Triple Weber Conversion: 1971 Datsun 240Z

While we tend to swoon over bone-stock survivors on this page, there’s a lot to be said for driver-quality cars upgraded with some sensible enhancements that don’t distort the original spirit of the car. This 1971 Datsun 240Z is such a vehicle, looking quite sharp with new paint and some aftermarket wheels, along with several period-correct upgrades under the hood. The seller notes he has enjoyed driving it on the mountain roads around Boise, Idaho, which isn’t the first place you’d expect to find a Japanese classic like this. It does have some flaws, but nothing that can’t be sorted out with time and money. Find the 240Z here on eBay with bidding to $10,400 and no reserve.

The earlier cars are always a favorite of ours for the slimmer bumpers and more spirited performance that came standard before the buzzkills in different federal agencies thoroughly killed the Datsun’s good vibes. This example looks awesome with its lowered suspension and wider aftermarket wheels, two upgrades I wouldn’t change given the improvements in handling they likely deliver. The seller notes a long list of mechanical improvements, which includes several performance-oriented tweaks. For instance, that’s a 2.5″ exhaust with Vibrant resonator and Magnaflow muffler poking out the back.

This is one of my favorite upgrades of any carbureted, six-cylinder car, as my departed 1980 BMW 320/6 had the same modifications under the hood. The triple Weber conversion isn’t necessarily easy to fine-tune or even to live with, but the ensuing noise and performance is well worth the pain of upkeep. You’ll also notice the strut housings don’t exactly look stock, and that’s because the seller has invested in one of the better solutions out there today for converting classic cars to a coilover setup: Techno Toy Tuning Ground Control Coilovers, an up-and-coming name in race-proven suspension components for vintage Japanese motors.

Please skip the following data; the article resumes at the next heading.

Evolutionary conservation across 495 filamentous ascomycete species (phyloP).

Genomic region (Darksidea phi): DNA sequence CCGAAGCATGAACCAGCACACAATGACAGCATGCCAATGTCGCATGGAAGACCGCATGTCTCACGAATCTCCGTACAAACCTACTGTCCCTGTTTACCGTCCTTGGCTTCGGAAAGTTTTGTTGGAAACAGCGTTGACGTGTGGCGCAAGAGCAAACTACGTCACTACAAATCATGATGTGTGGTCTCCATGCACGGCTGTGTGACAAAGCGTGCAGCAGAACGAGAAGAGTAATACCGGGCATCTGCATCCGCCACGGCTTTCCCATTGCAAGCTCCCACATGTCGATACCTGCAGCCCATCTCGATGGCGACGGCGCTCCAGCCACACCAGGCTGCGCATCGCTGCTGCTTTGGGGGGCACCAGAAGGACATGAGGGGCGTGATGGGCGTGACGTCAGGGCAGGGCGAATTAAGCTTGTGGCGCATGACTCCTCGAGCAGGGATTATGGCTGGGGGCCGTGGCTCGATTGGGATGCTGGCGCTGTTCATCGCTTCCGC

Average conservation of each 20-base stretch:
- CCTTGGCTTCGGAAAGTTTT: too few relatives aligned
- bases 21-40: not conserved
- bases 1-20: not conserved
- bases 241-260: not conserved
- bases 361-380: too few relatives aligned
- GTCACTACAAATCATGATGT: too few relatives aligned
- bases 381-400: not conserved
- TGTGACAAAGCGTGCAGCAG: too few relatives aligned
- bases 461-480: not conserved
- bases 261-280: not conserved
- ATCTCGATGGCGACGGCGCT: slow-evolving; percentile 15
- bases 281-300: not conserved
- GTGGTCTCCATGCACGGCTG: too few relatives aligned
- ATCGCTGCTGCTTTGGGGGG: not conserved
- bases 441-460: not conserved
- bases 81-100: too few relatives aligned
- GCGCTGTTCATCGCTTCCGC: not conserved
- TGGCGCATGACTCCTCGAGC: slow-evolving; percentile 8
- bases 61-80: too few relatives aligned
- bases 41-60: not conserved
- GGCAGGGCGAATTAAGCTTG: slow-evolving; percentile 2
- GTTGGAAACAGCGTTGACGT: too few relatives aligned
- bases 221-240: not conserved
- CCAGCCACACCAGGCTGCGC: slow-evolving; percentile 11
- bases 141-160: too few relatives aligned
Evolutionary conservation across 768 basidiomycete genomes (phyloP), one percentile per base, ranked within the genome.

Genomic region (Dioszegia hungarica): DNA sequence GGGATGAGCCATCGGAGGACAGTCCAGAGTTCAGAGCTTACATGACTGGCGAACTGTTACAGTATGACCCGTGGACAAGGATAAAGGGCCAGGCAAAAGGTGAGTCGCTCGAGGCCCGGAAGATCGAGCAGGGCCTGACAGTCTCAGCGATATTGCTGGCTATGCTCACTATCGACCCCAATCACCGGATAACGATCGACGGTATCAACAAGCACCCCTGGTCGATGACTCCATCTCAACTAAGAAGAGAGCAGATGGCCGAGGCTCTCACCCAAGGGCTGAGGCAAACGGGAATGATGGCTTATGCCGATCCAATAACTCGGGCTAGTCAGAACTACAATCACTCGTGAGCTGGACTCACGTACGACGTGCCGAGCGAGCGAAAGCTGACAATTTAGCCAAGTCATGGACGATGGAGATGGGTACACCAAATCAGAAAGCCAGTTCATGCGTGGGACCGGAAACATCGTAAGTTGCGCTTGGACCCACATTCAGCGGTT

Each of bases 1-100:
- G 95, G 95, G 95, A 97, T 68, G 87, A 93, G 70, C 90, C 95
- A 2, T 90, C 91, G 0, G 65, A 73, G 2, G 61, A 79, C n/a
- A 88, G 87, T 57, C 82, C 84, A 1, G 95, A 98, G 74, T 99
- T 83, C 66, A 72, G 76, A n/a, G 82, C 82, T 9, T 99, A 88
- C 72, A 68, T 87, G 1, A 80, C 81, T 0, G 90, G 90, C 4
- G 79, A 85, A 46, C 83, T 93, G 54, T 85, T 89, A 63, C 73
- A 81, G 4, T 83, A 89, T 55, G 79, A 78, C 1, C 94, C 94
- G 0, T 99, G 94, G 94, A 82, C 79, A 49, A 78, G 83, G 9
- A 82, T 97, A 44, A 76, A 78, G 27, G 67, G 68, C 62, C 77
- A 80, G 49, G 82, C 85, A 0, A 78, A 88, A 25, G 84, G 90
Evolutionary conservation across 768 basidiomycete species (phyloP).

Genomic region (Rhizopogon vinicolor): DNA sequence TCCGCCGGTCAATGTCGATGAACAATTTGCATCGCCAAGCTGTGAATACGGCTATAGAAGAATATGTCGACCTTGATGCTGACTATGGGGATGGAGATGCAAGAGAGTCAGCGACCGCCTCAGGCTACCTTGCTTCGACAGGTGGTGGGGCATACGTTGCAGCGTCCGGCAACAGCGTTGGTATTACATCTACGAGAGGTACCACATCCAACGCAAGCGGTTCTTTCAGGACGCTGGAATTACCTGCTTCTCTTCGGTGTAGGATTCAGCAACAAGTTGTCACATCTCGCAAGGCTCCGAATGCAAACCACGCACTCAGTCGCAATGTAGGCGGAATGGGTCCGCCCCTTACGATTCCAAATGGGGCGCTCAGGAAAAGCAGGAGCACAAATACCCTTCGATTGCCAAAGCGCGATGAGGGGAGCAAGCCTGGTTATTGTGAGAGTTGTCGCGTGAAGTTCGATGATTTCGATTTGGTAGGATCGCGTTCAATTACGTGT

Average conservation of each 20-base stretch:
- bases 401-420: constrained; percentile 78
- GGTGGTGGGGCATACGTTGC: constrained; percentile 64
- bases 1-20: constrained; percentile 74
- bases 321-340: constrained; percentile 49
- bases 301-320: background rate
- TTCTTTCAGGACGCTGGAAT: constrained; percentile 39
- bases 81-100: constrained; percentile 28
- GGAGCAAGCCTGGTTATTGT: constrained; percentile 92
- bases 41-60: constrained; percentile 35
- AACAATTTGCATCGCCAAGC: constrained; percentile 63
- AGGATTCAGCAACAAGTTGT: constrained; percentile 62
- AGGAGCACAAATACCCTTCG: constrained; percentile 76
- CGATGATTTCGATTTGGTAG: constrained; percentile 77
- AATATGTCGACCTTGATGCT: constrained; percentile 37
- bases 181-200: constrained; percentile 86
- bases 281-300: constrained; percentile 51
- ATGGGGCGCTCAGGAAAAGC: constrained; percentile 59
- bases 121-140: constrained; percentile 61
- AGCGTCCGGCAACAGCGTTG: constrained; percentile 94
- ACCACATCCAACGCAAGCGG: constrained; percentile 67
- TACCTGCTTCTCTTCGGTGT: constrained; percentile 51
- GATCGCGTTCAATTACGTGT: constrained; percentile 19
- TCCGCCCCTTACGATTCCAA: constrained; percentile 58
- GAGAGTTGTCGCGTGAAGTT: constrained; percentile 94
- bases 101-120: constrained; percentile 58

The car isn’t perfect – the seller notes the paint job is a few shades off from what the factory color was, and obviously the interior needs some help. The dash has cracks, the brake booster is leaking, the heater core leaks, the fuse box needs replacing….and there’s several other repairs that range from should do soon to I can live with this for some time. I like cars like this, as they are the type of vehicle you can get in and drive without being scared of a few road scars happening over time, and it also leaves some room for improvements that can definitely make the 240Z more desirable without breaking the bank. Nice upgrades and easy to live with – a great example of a collectible Z car that doesn’t have to become a garage queen.

Fast Finds

Comments

  1. bobhess bobhess Member

    My type of car, one you can actually use and enjoy. Love discrete mods like this one has. Makes it a safer car and it’s fun to do, which these cars were built for.

    Like 12
  2. Al_Bundy Member

    No doubt about it, this is desirable car and the owner gets kudos for being honest in the description. Selling with no reserve is fair. If the rust is minimal, better yet. My red flags are electrical as disclosed; Fuse box, signal/switches, lighting issues make we worry about shorts, fires and a compromised harness. Detonation issues/timing makes you wonder about the 2.4 build…(?) Then again, the car will be bid beyond what I can afford by someone who knows these well. This car will likely live on many years and hope it does. Market for them up through 280 seems strong regardless of condition.

    Like 6
  3. Howard A Member